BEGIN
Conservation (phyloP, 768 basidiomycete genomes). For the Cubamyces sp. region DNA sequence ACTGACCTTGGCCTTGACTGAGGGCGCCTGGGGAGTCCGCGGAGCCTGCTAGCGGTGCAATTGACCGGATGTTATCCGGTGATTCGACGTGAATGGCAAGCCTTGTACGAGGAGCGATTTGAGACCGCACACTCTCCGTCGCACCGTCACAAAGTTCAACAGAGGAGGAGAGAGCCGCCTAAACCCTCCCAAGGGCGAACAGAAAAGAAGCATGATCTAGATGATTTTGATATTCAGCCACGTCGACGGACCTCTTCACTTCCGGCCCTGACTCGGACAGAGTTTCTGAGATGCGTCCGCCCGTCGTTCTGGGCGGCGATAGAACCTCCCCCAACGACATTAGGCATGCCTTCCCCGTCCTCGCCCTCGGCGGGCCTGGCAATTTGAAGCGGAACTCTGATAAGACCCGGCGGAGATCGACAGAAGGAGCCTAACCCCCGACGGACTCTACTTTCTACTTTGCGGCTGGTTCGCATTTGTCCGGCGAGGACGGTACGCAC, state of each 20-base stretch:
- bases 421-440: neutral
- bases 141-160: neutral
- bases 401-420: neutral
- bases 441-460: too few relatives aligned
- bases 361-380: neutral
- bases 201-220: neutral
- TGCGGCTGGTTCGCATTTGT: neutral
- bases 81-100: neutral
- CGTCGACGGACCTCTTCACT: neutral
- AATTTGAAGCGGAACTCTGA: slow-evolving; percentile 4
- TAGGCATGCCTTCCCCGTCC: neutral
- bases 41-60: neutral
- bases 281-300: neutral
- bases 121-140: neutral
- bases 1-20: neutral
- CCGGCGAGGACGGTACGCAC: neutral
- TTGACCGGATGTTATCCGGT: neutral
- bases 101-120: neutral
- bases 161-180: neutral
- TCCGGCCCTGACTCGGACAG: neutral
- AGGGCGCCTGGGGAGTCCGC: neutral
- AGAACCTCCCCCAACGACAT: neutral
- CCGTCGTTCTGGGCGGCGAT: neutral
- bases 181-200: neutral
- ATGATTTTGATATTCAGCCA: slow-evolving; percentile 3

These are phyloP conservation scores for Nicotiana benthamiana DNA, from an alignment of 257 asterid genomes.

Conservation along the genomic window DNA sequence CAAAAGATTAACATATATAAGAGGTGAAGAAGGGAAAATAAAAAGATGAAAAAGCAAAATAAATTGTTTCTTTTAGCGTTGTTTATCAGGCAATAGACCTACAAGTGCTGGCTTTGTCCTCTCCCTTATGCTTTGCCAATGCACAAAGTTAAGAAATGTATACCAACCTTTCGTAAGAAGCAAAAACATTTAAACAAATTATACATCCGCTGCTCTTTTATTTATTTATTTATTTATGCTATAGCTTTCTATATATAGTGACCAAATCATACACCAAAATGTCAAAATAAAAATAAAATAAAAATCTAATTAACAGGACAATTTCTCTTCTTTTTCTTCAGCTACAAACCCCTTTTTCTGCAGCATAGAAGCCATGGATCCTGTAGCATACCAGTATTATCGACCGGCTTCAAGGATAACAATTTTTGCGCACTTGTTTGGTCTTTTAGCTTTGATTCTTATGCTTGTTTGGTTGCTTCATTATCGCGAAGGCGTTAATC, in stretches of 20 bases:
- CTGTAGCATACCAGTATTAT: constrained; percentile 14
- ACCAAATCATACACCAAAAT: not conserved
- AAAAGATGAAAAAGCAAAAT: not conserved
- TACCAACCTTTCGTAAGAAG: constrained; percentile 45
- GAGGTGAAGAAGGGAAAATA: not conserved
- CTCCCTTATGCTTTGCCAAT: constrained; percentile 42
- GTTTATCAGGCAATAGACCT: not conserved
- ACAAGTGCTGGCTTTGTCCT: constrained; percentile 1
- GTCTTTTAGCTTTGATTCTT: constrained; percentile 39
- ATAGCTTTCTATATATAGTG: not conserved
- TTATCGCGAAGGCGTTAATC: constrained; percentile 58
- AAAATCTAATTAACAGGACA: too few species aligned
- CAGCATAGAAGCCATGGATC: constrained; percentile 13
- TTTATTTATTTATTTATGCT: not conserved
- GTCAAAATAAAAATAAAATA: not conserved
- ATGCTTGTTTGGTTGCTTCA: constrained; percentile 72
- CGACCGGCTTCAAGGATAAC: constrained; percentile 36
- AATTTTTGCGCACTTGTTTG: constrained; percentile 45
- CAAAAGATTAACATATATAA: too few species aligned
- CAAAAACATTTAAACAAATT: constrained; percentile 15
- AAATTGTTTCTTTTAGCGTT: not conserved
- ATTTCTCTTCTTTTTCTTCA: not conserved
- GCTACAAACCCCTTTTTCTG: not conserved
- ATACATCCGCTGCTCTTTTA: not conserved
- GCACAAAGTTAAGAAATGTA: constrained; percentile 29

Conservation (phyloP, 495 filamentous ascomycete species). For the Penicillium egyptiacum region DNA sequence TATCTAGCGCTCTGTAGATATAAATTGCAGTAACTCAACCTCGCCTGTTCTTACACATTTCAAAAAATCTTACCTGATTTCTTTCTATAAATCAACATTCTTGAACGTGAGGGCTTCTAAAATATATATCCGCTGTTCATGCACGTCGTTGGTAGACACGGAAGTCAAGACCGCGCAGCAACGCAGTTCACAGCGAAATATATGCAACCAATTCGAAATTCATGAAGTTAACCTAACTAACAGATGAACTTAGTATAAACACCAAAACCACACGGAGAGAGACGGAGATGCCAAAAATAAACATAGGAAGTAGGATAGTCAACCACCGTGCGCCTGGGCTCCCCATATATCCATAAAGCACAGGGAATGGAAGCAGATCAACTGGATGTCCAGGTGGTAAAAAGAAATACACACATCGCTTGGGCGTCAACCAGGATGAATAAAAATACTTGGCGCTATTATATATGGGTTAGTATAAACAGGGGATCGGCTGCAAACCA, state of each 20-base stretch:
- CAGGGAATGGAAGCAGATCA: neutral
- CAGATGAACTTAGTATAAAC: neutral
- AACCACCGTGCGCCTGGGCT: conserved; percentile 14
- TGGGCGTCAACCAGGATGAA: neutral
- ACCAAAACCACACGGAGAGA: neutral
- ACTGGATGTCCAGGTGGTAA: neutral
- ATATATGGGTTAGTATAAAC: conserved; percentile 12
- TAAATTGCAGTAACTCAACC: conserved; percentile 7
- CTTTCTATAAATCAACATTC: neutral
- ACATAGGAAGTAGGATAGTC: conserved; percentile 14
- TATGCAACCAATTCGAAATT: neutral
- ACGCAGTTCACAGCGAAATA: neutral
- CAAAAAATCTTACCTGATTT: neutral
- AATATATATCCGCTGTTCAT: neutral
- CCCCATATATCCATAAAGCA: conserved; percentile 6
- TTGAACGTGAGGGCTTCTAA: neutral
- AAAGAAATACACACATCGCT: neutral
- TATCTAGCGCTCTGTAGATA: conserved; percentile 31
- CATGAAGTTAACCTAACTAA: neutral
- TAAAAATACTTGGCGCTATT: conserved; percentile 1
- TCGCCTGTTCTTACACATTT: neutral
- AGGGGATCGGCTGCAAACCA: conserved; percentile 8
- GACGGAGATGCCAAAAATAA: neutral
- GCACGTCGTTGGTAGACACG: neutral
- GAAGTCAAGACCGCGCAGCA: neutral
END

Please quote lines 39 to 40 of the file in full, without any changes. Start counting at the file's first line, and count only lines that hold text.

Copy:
- TTATCGCGAAGGCGTTAATC: constrained; percentile 58
- AAAATCTAATTAACAGGACA: too few species aligned